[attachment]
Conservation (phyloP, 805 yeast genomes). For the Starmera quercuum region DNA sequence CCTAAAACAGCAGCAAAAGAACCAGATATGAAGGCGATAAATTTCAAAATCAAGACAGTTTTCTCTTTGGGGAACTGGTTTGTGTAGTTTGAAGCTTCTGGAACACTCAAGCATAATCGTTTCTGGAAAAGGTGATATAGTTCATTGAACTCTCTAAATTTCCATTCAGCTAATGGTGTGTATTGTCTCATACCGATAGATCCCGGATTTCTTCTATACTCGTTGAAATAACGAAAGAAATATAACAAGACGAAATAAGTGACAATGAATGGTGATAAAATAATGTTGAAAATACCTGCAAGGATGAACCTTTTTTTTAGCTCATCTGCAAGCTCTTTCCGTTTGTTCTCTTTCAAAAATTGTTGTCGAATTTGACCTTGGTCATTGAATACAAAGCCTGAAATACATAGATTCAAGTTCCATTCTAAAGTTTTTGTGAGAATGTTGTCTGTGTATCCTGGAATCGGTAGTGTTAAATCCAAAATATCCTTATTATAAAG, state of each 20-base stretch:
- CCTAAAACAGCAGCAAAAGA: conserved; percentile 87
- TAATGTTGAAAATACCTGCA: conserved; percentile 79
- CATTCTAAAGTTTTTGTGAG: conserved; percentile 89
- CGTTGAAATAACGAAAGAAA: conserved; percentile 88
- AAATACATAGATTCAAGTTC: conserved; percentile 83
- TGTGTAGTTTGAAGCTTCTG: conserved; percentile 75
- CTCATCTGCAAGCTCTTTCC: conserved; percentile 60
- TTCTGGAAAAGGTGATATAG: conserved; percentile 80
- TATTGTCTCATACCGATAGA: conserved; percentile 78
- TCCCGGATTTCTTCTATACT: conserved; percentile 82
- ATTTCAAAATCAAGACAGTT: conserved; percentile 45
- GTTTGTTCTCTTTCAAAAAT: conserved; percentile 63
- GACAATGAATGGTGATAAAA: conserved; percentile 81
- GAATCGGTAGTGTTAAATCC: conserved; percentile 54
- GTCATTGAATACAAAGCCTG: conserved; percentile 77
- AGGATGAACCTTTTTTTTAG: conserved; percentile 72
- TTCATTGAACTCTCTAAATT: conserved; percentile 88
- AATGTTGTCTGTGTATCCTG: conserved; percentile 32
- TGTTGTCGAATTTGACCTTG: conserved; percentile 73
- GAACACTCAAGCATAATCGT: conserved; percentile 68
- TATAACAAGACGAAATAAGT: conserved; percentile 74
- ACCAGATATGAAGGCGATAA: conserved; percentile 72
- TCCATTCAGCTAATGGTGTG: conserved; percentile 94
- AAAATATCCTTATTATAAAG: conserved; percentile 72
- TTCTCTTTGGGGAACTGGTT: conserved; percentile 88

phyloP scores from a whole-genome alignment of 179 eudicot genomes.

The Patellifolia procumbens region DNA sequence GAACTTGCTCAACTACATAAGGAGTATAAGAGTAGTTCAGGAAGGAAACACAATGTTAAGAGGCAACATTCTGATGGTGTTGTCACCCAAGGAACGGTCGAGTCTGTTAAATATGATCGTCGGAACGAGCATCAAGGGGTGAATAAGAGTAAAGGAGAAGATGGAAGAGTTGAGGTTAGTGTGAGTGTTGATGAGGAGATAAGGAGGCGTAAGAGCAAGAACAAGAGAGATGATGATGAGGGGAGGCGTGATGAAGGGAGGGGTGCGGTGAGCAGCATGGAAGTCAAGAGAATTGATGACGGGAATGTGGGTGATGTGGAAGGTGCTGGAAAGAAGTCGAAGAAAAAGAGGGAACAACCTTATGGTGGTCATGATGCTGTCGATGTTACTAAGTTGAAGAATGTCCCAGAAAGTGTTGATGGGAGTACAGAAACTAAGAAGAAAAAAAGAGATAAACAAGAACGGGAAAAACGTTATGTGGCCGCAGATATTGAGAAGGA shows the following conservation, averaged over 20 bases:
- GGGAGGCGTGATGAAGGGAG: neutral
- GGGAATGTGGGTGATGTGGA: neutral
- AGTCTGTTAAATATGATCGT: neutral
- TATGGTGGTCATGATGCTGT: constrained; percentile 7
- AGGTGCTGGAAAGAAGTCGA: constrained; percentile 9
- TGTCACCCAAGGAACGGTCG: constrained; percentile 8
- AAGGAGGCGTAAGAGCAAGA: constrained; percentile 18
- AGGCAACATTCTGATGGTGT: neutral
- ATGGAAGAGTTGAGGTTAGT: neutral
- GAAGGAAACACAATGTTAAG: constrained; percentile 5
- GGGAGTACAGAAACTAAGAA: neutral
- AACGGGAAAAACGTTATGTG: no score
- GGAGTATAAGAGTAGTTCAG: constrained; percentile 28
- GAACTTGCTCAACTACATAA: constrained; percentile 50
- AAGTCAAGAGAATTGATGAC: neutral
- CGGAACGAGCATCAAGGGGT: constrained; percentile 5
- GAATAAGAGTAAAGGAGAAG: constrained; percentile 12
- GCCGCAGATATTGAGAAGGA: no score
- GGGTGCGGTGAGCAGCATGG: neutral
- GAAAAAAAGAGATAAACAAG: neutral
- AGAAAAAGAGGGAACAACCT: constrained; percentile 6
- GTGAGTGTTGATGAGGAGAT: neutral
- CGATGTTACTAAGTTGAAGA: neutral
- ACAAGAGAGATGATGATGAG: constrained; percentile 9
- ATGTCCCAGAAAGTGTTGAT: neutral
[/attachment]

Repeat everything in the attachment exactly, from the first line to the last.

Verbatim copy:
Conservation (phyloP, 805 yeast genomes). For the Starmera quercuum region DNA sequence CCTAAAACAGCAGCAAAAGAACCAGATATGAAGGCGATAAATTTCAAAATCAAGACAGTTTTCTCTTTGGGGAACTGGTTTGTGTAGTTTGAAGCTTCTGGAACACTCAAGCATAATCGTTTCTGGAAAAGGTGATATAGTTCATTGAACTCTCTAAATTTCCATTCAGCTAATGGTGTGTATTGTCTCATACCGATAGATCCCGGATTTCTTCTATACTCGTTGAAATAACGAAAGAAATATAACAAGACGAAATAAGTGACAATGAATGGTGATAAAATAATGTTGAAAATACCTGCAAGGATGAACCTTTTTTTTAGCTCATCTGCAAGCTCTTTCCGTTTGTTCTCTTTCAAAAATTGTTGTCGAATTTGACCTTGGTCATTGAATACAAAGCCTGAAATACATAGATTCAAGTTCCATTCTAAAGTTTTTGTGAGAATGTTGTCTGTGTATCCTGGAATCGGTAGTGTTAAATCCAAAATATCCTTATTATAAAG, state of each 20-base stretch:
- CCTAAAACAGCAGCAAAAGA: conserved; percentile 87
- TAATGTTGAAAATACCTGCA: conserved; percentile 79
- CATTCTAAAGTTTTTGTGAG: conserved; percentile 89
- CGTTGAAATAACGAAAGAAA: conserved; percentile 88
- AAATACATAGATTCAAGTTC: conserved; percentile 83
- TGTGTAGTTTGAAGCTTCTG: conserved; percentile 75
- CTCATCTGCAAGCTCTTTCC: conserved; percentile 60
- TTCTGGAAAAGGTGATATAG: conserved; percentile 80
- TATTGTCTCATACCGATAGA: conserved; percentile 78
- TCCCGGATTTCTTCTATACT: conserved; percentile 82
- ATTTCAAAATCAAGACAGTT: conserved; percentile 45
- GTTTGTTCTCTTTCAAAAAT: conserved; percentile 63
- GACAATGAATGGTGATAAAA: conserved; percentile 81
- GAATCGGTAGTGTTAAATCC: conserved; percentile 54
- GTCATTGAATACAAAGCCTG: conserved; percentile 77
- AGGATGAACCTTTTTTTTAG: conserved; percentile 72
- TTCATTGAACTCTCTAAATT: conserved; percentile 88
- AATGTTGTCTGTGTATCCTG: conserved; percentile 32
- TGTTGTCGAATTTGACCTTG: conserved; percentile 73
- GAACACTCAAGCATAATCGT: conserved; percentile 68
- TATAACAAGACGAAATAAGT: conserved; percentile 74
- ACCAGATATGAAGGCGATAA: conserved; percentile 72
- TCCATTCAGCTAATGGTGTG: conserved; percentile 94
- AAAATATCCTTATTATAAAG: conserved; percentile 72
- TTCTCTTTGGGGAACTGGTT: conserved; percentile 88

phyloP scores from a whole-genome alignment of 179 eudicot genomes.

The Patellifolia procumbens region DNA sequence GAACTTGCTCAACTACATAAGGAGTATAAGAGTAGTTCAGGAAGGAAACACAATGTTAAGAGGCAACATTCTGATGGTGTTGTCACCCAAGGAACGGTCGAGTCTGTTAAATATGATCGTCGGAACGAGCATCAAGGGGTGAATAAGAGTAAAGGAGAAGATGGAAGAGTTGAGGTTAGTGTGAGTGTTGATGAGGAGATAAGGAGGCGTAAGAGCAAGAACAAGAGAGATGATGATGAGGGGAGGCGTGATGAAGGGAGGGGTGCGGTGAGCAGCATGGAAGTCAAGAGAATTGATGACGGGAATGTGGGTGATGTGGAAGGTGCTGGAAAGAAGTCGAAGAAAAAGAGGGAACAACCTTATGGTGGTCATGATGCTGTCGATGTTACTAAGTTGAAGAATGTCCCAGAAAGTGTTGATGGGAGTACAGAAACTAAGAAGAAAAAAAGAGATAAACAAGAACGGGAAAAACGTTATGTGGCCGCAGATATTGAGAAGGA shows the following conservation, averaged over 20 bases:
- GGGAGGCGTGATGAAGGGAG: neutral
- GGGAATGTGGGTGATGTGGA: neutral
- AGTCTGTTAAATATGATCGT: neutral
- TATGGTGGTCATGATGCTGT: constrained; percentile 7
- AGGTGCTGGAAAGAAGTCGA: constrained; percentile 9
- TGTCACCCAAGGAACGGTCG: constrained; percentile 8
- AAGGAGGCGTAAGAGCAAGA: constrained; percentile 18
- AGGCAACATTCTGATGGTGT: neutral
- ATGGAAGAGTTGAGGTTAGT: neutral
- GAAGGAAACACAATGTTAAG: constrained; percentile 5
- GGGAGTACAGAAACTAAGAA: neutral
- AACGGGAAAAACGTTATGTG: no score
- GGAGTATAAGAGTAGTTCAG: constrained; percentile 28
- GAACTTGCTCAACTACATAA: constrained; percentile 50
- AAGTCAAGAGAATTGATGAC: neutral
- CGGAACGAGCATCAAGGGGT: constrained; percentile 5
- GAATAAGAGTAAAGGAGAAG: constrained; percentile 12
- GCCGCAGATATTGAGAAGGA: no score
- GGGTGCGGTGAGCAGCATGG: neutral
- GAAAAAAAGAGATAAACAAG: neutral
- AGAAAAAGAGGGAACAACCT: constrained; percentile 6
- GTGAGTGTTGATGAGGAGAT: neutral
- CGATGTTACTAAGTTGAAGA: neutral
- ACAAGAGAGATGATGATGAG: constrained; percentile 9
- ATGTCCCAGAAAGTGTTGAT: neutral